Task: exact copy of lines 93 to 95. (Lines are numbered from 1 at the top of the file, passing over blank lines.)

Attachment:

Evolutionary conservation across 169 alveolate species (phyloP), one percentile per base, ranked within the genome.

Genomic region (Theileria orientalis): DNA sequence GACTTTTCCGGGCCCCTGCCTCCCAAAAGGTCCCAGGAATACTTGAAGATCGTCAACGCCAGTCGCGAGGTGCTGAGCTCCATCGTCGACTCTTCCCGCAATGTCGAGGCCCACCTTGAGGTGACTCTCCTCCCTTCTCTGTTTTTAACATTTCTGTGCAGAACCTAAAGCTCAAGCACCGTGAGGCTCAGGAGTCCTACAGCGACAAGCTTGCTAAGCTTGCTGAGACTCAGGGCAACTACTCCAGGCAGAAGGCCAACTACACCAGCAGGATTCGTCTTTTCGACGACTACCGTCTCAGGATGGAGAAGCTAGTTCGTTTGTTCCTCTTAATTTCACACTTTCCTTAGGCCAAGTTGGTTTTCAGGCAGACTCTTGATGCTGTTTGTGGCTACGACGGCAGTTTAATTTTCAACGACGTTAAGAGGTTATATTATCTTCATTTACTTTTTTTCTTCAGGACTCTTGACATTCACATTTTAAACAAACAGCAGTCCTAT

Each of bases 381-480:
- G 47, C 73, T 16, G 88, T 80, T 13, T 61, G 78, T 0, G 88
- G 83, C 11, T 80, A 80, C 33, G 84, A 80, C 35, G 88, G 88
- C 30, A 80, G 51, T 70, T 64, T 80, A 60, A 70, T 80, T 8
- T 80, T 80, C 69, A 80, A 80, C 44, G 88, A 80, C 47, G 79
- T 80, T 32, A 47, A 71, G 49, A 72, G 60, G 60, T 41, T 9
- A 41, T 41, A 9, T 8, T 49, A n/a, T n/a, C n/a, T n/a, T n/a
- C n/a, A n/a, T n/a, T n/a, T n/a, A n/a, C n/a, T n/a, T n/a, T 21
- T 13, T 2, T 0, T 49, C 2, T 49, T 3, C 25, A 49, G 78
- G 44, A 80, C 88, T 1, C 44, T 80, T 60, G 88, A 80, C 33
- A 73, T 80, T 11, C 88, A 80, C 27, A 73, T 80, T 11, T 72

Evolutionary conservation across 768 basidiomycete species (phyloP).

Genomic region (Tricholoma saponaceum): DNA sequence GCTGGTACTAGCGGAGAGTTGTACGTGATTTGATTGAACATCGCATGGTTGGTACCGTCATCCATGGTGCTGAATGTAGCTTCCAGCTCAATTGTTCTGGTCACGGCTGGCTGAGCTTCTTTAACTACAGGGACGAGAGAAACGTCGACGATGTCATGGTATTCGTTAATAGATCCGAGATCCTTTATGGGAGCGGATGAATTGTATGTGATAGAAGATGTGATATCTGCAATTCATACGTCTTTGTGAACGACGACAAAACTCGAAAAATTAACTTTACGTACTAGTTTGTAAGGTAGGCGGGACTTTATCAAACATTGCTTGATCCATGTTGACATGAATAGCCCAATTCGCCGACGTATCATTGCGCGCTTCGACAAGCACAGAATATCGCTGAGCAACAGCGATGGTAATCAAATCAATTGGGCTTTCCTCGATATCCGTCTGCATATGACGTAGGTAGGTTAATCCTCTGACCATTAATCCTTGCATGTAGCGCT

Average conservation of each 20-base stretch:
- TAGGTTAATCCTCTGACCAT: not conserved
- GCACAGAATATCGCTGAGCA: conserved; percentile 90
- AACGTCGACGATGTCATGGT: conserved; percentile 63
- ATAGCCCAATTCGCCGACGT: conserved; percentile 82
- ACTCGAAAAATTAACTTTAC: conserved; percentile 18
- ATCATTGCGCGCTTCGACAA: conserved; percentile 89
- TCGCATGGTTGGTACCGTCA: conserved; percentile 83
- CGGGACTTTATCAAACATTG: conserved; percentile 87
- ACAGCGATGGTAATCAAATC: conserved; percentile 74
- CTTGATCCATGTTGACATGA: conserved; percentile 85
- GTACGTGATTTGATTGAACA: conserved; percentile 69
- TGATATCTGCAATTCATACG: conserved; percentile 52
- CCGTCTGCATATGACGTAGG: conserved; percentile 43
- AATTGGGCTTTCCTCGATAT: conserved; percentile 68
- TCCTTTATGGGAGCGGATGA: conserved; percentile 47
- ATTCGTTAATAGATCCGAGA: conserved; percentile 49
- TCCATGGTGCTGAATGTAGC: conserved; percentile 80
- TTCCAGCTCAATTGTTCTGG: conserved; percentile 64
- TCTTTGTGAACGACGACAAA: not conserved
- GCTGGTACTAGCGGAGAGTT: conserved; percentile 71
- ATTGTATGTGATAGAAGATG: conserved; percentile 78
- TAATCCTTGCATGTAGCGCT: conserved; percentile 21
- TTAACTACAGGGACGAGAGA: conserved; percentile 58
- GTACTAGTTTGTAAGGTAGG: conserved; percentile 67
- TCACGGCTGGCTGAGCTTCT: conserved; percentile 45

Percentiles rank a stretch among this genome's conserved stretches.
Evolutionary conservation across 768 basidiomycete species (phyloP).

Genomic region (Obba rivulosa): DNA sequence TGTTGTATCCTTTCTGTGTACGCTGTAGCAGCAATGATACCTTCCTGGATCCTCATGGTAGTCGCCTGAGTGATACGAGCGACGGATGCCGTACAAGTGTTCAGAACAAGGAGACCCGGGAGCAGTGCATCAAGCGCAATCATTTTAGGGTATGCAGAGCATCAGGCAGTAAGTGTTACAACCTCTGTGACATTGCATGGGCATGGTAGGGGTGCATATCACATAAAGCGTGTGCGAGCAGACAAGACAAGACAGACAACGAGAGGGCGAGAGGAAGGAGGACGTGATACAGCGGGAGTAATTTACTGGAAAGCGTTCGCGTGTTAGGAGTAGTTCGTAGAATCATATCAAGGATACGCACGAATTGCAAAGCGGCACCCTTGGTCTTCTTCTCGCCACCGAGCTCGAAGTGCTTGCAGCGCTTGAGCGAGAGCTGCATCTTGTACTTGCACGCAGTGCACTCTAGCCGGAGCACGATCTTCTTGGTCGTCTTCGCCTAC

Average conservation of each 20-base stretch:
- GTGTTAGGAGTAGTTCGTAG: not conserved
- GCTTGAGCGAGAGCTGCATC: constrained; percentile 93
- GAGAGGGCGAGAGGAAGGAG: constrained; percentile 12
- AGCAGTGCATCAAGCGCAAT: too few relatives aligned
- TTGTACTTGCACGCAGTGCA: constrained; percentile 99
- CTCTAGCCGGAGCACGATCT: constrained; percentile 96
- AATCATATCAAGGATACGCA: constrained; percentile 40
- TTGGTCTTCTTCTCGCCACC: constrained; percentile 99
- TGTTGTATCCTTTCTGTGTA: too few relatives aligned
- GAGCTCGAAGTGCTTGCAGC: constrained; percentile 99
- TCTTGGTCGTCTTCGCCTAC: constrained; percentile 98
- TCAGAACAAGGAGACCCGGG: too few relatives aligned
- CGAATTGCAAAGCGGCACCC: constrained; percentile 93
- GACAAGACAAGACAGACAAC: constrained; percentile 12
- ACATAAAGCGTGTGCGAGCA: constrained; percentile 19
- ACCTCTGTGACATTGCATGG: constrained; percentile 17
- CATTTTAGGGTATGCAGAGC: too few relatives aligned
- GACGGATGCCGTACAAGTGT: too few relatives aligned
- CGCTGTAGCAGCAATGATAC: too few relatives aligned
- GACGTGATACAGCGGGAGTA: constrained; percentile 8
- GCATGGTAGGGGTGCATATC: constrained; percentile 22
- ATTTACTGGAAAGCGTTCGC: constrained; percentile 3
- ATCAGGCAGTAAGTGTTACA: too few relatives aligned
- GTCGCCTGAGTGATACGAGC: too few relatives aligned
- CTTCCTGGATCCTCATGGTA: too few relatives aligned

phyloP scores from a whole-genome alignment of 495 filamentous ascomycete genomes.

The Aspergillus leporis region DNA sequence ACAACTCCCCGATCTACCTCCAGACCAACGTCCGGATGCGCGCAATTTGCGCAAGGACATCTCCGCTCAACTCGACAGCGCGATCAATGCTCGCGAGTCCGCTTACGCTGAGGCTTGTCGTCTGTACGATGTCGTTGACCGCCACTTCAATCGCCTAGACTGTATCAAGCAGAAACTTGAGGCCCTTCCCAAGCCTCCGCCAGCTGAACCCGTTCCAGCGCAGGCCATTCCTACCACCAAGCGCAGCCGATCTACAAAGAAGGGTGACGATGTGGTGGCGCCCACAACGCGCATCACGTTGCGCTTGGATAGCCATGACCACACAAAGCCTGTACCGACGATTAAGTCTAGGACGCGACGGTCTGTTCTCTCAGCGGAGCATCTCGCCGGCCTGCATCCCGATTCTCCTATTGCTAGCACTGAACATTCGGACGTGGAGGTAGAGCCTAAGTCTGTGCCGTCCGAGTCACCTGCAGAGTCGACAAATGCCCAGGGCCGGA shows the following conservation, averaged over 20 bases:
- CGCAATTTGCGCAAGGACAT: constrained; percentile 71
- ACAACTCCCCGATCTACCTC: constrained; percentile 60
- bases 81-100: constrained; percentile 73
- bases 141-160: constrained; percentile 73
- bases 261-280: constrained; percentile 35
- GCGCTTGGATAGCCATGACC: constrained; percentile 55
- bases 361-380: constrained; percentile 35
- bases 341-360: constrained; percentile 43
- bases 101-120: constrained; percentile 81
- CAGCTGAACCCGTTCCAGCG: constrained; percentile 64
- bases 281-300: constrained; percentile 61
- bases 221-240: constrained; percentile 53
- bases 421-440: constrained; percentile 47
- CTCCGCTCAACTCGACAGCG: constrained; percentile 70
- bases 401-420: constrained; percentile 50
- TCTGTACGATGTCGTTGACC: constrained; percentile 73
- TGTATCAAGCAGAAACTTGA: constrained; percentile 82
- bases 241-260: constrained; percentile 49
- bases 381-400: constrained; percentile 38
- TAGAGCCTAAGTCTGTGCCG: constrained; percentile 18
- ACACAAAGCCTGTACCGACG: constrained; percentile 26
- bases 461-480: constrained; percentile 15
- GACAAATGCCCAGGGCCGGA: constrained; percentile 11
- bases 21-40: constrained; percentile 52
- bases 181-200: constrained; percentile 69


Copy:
- ACACAAAGCCTGTACCGACG: constrained; percentile 26
- bases 461-480: constrained; percentile 15
- GACAAATGCCCAGGGCCGGA: constrained; percentile 11